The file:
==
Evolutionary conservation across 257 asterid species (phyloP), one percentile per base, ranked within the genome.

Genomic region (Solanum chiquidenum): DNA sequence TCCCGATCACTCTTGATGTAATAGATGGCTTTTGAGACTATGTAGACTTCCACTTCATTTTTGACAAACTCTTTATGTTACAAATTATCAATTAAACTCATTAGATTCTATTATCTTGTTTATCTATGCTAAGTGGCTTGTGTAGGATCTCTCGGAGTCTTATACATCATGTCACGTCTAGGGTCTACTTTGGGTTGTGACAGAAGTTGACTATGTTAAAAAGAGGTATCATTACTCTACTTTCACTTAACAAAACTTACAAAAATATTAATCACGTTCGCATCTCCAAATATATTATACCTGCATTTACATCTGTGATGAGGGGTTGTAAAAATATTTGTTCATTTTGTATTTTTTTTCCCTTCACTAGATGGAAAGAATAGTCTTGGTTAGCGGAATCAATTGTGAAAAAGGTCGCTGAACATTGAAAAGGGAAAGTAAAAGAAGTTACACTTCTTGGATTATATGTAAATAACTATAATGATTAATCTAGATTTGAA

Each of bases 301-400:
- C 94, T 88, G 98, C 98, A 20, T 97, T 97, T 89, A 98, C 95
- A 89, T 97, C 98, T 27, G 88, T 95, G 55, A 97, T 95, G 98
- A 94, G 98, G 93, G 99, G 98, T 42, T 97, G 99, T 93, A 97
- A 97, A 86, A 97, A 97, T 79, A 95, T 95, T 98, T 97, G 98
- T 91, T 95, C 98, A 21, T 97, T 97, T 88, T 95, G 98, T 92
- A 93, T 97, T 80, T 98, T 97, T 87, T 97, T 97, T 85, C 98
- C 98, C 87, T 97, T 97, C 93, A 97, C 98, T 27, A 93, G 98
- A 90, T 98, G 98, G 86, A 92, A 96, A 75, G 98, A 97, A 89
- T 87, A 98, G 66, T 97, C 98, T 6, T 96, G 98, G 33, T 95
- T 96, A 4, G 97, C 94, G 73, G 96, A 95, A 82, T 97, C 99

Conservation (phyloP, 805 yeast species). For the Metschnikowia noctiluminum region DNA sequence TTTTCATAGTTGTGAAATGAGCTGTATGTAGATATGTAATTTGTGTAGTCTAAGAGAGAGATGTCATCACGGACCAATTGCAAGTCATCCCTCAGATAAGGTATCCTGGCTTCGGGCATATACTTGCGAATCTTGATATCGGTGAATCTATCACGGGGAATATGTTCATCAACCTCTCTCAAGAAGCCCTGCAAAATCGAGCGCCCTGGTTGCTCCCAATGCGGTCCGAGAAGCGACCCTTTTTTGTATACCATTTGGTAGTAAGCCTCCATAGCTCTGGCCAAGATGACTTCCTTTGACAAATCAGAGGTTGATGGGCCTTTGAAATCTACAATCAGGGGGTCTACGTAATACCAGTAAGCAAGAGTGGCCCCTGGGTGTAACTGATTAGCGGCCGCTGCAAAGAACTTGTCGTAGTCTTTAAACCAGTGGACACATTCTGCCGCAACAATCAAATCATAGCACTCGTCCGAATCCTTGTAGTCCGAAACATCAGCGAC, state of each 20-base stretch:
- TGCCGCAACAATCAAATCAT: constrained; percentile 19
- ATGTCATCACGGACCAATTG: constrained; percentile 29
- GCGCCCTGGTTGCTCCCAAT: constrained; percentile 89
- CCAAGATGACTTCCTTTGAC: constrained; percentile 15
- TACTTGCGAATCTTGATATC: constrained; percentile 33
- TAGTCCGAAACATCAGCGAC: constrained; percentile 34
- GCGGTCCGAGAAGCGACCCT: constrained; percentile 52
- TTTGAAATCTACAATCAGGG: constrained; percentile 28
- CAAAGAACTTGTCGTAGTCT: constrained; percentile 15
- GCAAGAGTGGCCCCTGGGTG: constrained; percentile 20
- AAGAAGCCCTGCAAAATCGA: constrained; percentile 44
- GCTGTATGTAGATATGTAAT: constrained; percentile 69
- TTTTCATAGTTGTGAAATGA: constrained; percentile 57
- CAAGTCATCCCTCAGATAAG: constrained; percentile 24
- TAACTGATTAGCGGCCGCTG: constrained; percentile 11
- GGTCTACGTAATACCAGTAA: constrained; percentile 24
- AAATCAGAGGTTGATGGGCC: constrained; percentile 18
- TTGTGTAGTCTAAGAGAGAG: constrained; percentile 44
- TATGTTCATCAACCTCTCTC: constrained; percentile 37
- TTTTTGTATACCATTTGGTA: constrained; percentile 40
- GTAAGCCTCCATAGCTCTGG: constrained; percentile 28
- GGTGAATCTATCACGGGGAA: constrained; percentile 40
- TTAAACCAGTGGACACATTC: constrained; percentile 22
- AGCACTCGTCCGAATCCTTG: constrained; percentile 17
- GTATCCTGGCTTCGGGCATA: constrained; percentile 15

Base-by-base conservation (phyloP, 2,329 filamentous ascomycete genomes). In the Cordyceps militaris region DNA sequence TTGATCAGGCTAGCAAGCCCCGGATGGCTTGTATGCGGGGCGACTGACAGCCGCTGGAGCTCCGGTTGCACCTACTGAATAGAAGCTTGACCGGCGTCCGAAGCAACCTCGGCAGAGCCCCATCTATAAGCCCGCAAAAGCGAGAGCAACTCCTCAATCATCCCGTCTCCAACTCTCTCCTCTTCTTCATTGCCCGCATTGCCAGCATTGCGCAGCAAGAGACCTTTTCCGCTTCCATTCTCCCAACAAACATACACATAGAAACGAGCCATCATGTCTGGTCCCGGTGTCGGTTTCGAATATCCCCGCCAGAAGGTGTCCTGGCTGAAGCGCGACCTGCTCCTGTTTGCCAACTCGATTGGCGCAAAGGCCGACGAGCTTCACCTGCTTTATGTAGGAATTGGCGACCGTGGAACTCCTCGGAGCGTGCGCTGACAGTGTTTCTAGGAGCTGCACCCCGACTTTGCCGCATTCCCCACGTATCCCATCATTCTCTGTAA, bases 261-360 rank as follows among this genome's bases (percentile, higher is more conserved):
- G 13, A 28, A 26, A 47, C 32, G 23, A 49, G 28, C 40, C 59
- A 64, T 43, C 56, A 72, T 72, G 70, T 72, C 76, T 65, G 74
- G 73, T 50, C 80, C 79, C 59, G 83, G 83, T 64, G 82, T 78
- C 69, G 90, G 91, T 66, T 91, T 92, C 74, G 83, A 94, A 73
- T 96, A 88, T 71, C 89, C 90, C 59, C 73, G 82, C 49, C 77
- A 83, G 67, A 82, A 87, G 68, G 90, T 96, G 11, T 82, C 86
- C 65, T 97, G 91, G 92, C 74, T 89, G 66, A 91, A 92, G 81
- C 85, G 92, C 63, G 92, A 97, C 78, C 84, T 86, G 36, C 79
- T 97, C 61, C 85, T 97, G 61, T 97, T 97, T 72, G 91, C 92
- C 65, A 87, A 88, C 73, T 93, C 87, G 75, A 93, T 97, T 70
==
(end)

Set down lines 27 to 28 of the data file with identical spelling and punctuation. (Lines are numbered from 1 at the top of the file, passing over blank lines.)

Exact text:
- TTTTCATAGTTGTGAAATGA: constrained; percentile 57
- CAAGTCATCCCTCAGATAAG: constrained; percentile 24